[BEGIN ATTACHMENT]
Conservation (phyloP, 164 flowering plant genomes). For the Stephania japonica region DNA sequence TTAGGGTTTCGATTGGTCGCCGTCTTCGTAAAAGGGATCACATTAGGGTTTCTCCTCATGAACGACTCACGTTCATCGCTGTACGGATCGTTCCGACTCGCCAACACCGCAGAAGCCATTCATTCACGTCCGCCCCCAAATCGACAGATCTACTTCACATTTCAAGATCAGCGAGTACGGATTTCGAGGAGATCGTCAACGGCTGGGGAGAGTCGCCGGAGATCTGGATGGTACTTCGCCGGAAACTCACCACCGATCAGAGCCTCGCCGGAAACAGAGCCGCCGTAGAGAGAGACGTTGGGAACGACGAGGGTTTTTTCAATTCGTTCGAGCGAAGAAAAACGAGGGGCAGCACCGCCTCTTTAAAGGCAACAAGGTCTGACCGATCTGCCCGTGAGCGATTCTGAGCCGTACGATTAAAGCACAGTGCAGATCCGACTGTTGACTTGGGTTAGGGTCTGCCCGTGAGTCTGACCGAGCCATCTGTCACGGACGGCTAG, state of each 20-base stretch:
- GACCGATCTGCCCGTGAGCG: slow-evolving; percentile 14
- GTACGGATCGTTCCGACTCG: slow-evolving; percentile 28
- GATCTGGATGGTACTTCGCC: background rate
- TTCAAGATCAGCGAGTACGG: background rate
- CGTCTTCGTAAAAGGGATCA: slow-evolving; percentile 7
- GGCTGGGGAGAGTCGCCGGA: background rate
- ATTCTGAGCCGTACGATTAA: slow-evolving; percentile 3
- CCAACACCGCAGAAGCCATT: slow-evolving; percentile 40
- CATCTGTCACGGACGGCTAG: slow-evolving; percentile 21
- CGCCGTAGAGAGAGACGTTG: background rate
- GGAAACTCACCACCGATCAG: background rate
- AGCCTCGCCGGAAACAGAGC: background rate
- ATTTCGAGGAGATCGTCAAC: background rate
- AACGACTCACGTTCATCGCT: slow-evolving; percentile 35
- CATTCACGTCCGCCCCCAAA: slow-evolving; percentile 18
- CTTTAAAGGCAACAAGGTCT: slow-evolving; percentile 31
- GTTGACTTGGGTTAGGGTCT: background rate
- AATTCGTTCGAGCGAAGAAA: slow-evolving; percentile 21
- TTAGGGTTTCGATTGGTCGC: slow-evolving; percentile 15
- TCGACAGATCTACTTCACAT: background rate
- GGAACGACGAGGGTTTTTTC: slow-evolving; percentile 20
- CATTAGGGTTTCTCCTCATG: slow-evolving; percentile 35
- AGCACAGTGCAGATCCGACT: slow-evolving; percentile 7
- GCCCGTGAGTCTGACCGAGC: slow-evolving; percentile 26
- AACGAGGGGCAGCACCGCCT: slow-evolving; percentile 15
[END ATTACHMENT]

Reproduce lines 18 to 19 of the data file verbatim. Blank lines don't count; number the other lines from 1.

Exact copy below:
- GTTGACTTGGGTTAGGGTCT: background rate
- AATTCGTTCGAGCGAAGAAA: slow-evolving; percentile 21